You know what else is a great learning environment? Life. Schooling, institutionalized learning, in games or classrooms, is an attempt to conceptualize learning and put those concepts to work in order not only to intensify the learning process but to make it predictable. Don't worry. I'm not going to say that learning is "natural" and schooling is "cultural." We are well beyond such distinctions here (I would hope). However, I would contend that learning does not require concepts. One may develop concepts through learning. In fact, maybe learning can be defined as the invention of concepts, at least on the individual level. 

So here is one of my favorite quote from What is Philosophy?

The post-Kantians concentrated on a universal encyclopedia of the concept that attributed concept creation to a pure subjectivity rather than taking on the more modest task of a pedagogy of the concept, which would have to analyze the conditions of creation as factors of always singular moments. If the three ages of the concept are the encyclopedia, pedagogy, and commercial professional training, only the second can safeguard us from falling from the heights of the first into the disaster of the third-an absolute disaster for thought whatever its benefits might be, of course, from the viewpoint of universal capitalism. (12, my emphasis)

So if pedagogy analyzes the creation of concepts as singular moments, we might, from that position, reject learning analytics outright, as an attempt to circumvent pedagogy and leap from the encyclopedia to training. However, I don't want to reject learning analytics. I want to reconceive them as conceptual tools for doing the work of pedagogy. This of course begins with recognizing that analytics don't "represent" learning experiences. They don't tell us the truth about what we are learning. Instead they are tools (or in Nietzschean-Deleuzian terms, perhaps they are nomadic weapons that can project agency rather than boomeranging ressentiment back toward us as bad conscience).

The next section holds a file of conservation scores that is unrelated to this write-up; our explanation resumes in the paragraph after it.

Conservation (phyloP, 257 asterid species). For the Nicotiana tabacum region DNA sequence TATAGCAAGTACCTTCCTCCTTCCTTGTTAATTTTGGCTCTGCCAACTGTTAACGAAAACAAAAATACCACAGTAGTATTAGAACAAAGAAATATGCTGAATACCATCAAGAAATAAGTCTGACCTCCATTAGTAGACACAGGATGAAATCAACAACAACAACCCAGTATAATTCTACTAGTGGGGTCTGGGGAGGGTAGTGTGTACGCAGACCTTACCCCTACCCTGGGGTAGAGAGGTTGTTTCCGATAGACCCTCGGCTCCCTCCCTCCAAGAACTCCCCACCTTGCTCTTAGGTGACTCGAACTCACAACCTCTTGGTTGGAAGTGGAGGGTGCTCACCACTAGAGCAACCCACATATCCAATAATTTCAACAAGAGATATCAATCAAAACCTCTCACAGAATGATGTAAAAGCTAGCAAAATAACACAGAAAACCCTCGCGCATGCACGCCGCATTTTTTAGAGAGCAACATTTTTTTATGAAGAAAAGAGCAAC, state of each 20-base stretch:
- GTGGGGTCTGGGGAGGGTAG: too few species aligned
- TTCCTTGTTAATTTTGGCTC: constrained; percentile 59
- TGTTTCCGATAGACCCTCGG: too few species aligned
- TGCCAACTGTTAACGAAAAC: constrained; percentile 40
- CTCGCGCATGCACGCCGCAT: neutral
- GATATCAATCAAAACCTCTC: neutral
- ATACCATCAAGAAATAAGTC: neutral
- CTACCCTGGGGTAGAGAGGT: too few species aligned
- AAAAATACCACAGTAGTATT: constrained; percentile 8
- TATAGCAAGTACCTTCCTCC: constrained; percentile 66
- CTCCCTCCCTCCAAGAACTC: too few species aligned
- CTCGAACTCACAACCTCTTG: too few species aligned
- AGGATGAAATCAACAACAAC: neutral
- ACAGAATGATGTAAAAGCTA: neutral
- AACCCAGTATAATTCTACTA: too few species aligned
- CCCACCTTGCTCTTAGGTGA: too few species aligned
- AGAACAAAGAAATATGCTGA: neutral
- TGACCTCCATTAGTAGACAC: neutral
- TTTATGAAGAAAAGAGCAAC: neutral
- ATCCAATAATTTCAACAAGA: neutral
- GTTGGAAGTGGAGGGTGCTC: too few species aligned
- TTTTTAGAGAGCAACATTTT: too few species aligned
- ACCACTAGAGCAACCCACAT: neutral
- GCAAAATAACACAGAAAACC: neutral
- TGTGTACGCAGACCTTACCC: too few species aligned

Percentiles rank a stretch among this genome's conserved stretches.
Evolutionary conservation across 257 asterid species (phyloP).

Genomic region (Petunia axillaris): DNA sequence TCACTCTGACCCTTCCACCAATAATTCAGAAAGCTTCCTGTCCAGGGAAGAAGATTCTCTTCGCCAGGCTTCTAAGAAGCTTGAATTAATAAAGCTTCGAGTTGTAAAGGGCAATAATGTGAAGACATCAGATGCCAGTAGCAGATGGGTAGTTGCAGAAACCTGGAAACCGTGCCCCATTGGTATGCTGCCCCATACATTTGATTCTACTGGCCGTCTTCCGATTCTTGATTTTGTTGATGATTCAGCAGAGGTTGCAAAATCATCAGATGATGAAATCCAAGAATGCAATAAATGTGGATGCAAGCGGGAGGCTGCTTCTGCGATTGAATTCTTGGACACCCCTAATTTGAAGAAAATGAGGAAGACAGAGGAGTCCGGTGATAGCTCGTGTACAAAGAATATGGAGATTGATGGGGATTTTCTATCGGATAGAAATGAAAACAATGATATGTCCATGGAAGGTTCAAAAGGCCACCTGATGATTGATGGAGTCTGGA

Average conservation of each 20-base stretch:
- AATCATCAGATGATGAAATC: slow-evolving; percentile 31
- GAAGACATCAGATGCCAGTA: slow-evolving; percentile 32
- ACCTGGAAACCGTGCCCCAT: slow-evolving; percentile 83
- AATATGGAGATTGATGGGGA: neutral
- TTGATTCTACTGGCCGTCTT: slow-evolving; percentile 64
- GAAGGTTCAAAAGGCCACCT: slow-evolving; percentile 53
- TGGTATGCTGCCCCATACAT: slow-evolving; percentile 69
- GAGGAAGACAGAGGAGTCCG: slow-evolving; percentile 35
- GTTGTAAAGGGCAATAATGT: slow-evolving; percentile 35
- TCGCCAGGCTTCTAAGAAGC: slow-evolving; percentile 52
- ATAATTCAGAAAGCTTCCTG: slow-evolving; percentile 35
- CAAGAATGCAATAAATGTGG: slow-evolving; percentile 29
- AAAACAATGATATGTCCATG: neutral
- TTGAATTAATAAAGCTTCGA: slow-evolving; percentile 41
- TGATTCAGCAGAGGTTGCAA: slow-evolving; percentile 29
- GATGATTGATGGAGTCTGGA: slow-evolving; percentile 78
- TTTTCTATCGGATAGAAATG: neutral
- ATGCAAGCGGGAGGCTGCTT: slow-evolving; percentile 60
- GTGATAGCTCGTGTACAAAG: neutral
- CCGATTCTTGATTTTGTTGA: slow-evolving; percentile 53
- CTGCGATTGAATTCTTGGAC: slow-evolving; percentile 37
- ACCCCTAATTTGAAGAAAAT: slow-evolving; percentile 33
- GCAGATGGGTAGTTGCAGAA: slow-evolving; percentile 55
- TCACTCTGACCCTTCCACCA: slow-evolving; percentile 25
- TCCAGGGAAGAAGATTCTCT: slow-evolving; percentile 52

Of course, what learning analytics as this new inter-disciplinary social science must recognize is that it's name contains a redundancy. Learning always requires analysis and reflection. Learning is some sense inherently a process of self-awareness, of seeing yourself doing something. Otherwise, all we have done is acquired a habit. Eventually, we learn our multiplication tables to the point where we can perform calculations by rote. Memorization and habit can be useful. However, if all we aquired is the rote knowledge that 5X5=25 then we wouldn't be able to multiply other numbers, right? What we learn is the concept of multiplication.

Now, to imagine a learning analytics that would work for writing instruction? That one escapes me in any practical sense. However, it would likely need to recognize that the activity of rhetoric, as the composition of relation, thought, and agency, precedes conceptualization.